tf.data.experimental.service.distribute

A transformation that moves dataset processing to the tf.data service.

When you iterate over a dataset containing the distribute transformation, the tf.data service creates a "job" which produces data for the dataset iteration.

The tf.data service uses a cluster of workers to prepare data for training your model. The processing_mode argument to tf.data.experimental.service.distribute describes how to leverage multiple workers to process the input dataset. Currently, there are two processing modes to choose from: "distributed_epoch" and "parallel_epochs".

"distributed_epoch" means that the dataset will be split across all tf.data service workers. The dispatcher produces "splits" for the dataset and sends them to workers for further processing. For example, if a dataset begins with a list of filenames, the dispatcher will iterate through the filenames and send the filenames to tf.data workers, which will perform the rest of the dataset transformations on those files. "distributed_epoch" is useful when your model needs to see each element of the dataset exactly once, or if it needs to see the data in a generally-sequential order. "distributed_epoch" only works for datasets with splittable sources, such as Dataset.from_tensor_slices, Dataset.list_files, or Dataset.range.

"parallel_epochs" means that the entire input dataset will be processed independently by each of the tf.data service workers. For this reason, it is important to shuffle data (e.g. filenames) non-deterministically, so that each worker will process the elements of the dataset in a different order. "parallel_epochs" can be used to distribute datasets that aren't splittable.

With two workers, "parallel_epochs" will produce every element of the dataset twice:

dispatcher = tf.data.experimental.service.DispatchServer()
dispatcher_address = dispatcher.target.split("://")[1]
# Start two workers
workers = [
    tf.data.experimental.service.WorkerServer(
        tf.data.experimental.service.WorkerConfig(
            dispatcher_address=dispatcher_address)) for _ in range(2)
]
dataset = tf.data.Dataset.range(10)
dataset = dataset.apply(tf.data.experimental.service.distribute(
    processing_mode="parallel_epochs", service=dispatcher.target))
print(sorted(list(dataset.as_numpy_iterator())))
[0, 0, 1, 1, 2, 2, 3, 3, 4, 4, 5, 5, 6, 6, 7, 7, 8, 8, 9, 9]

"distributed_epoch", on the other hand, will still produce each element once:

dispatcher = tf.data.experimental.service.DispatchServer()
dispatcher_address = dispatcher.target.split("://")[1]
workers = [
    tf.data.experimental.service.WorkerServer(
        tf.data.experimental.service.WorkerConfig(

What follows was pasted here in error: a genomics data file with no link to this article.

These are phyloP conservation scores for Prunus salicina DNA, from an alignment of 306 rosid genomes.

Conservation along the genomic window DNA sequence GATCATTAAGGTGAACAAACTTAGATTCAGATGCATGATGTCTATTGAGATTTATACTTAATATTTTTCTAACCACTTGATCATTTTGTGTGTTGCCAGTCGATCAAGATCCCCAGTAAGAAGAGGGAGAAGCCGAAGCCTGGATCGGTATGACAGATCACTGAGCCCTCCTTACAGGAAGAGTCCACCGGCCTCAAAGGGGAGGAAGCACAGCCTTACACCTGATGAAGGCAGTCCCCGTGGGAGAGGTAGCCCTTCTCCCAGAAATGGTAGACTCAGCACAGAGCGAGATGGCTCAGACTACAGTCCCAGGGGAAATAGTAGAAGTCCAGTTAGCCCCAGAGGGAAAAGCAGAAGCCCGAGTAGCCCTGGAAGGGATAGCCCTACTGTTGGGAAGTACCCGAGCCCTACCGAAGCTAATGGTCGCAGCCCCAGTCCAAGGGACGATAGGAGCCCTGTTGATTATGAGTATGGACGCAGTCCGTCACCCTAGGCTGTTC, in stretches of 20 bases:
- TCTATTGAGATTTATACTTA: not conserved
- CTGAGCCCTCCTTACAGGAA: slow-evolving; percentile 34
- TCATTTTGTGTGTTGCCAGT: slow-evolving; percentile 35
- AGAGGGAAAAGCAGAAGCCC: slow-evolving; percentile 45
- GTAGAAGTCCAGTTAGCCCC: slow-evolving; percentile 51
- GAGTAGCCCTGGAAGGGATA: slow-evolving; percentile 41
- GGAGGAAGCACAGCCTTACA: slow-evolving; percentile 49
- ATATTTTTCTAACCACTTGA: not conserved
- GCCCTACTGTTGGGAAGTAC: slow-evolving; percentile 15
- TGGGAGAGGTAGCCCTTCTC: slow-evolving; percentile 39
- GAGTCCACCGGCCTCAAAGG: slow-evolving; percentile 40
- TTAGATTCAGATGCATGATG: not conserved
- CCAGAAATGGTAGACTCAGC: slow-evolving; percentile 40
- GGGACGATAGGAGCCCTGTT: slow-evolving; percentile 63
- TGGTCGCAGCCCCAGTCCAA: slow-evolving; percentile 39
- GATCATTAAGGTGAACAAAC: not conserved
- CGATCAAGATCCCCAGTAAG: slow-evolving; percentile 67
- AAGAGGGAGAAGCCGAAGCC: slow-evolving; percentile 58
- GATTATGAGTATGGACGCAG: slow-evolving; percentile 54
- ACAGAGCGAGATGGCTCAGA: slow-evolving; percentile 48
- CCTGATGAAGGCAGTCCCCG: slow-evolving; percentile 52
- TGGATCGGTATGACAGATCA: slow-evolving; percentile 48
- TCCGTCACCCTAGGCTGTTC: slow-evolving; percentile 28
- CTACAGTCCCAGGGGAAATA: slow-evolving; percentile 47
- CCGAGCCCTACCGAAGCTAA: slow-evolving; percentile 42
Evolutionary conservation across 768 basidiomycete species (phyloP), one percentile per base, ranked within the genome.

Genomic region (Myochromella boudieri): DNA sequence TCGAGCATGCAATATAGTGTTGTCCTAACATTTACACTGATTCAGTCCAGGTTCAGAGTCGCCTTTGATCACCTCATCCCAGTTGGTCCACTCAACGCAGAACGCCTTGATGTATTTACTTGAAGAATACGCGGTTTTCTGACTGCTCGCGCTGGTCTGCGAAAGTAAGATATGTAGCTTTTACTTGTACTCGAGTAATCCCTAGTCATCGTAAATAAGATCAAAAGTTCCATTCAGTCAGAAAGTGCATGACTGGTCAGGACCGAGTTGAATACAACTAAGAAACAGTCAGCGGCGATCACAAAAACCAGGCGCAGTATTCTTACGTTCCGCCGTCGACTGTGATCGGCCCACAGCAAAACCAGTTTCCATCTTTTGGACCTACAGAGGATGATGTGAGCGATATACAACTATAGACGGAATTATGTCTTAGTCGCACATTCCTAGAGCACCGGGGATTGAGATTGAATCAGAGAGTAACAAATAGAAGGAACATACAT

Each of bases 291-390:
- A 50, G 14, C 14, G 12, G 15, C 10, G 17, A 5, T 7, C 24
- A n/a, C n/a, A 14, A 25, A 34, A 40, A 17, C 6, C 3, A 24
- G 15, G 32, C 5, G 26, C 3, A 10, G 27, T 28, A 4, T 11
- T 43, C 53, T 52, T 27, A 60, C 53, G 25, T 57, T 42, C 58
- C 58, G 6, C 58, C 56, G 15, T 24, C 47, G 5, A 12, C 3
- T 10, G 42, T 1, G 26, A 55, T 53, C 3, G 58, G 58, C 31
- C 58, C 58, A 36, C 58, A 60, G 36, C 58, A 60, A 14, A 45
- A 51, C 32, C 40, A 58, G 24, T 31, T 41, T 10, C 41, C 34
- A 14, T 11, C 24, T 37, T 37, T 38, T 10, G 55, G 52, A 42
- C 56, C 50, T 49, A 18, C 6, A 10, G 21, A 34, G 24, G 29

dispatcher_address=dispatcher_address)) for _ in range(2)
]
dataset = tf.data.Dataset.range(10)
dataset = dataset.apply(tf.data.experimental.service.distribute(
    processing_mode="distributed_epoch", service=dispatcher.target))
print(sorted(list(dataset.as_numpy_iterator())))
[0, 1, 2, 3, 4, 5, 6, 7, 8, 9]

When using apply(tf.data.experimental.service.distribute(...)), the dataset before the apply transformation executes within the tf.data service, while the operations after apply happen within the local process.

dispatcher = tf.data.experimental.service.DispatchServer()
dispatcher_address = dispatcher.target.split("://")[1]
workers = [
    tf.data.experimental.service.WorkerServer(
        tf.data.experimental.service.WorkerConfig(
            dispatcher_address=dispatcher_address)) for _ in range(2)
]
dataset = tf.data.Dataset.range(5)
dataset = dataset.map(lambda x: x*x)
dataset = dataset.apply(
   tf.data.experimental.service.distribute("parallel_epochs",
                                           dispatcher.target))
dataset = dataset.map(lambda x: x+1)
print(sorted(list(dataset.as_numpy_iterator())))
[1, 1, 2, 2, 5, 5, 10, 10, 17, 17]

In the above example, the dataset operations (before applying the distribute function on the elements) will be executed on the tf.data workers, and the elements are provided over RPC. The remaining transformations (after the call to distribute) will be executed locally. The dispatcher and the workers will bind to usused free ports (which are chosen at random), in order to communicate with each other. However, to bind them to specific ports, the port parameter can be passed.

The job_name argument allows jobs to be shared across multiple datasets. Instead of each dataset creating its own job, all datasets with the same job_name will consume from the same job. A new job will be created for each iteration of the dataset (with each repetition of Dataset.repeat counting as a new iteration). Suppose the DispatchServer is serving on localhost:5000 and two training workers (in either a single client or multi-client setup) iterate over the below dataset, and there is a single tf.data worker:

range5_dataset = tf.data.Dataset.range(5)
dataset = range5_dataset.apply(tf.data.experimental.service.distribute(
    "parallel_epochs", "localhost:5000", job_name="my_job_name"))
for iteration in range(3):
  print(list(dataset))

The elements of each job will be split between the two processes, with elements being consumed by the processes on a first-come first-served basis. One possible result is that process 1 prints

[0, 2, 4]
[0, 1, 3]
[1]

and process 2 prints

[1, 3]
[2, 4]
[0, 2, 3, 4]

Job names must not be re-used across different training jobs within the lifetime of the tf.data service. In general, the tf.data service is expected to live for the duration of a single training job. To use the tf.data service with multiple training jobs, make sure to use different job names to avoid conflicts. For example, suppose a training job calls distribute with job_name="job" and reads until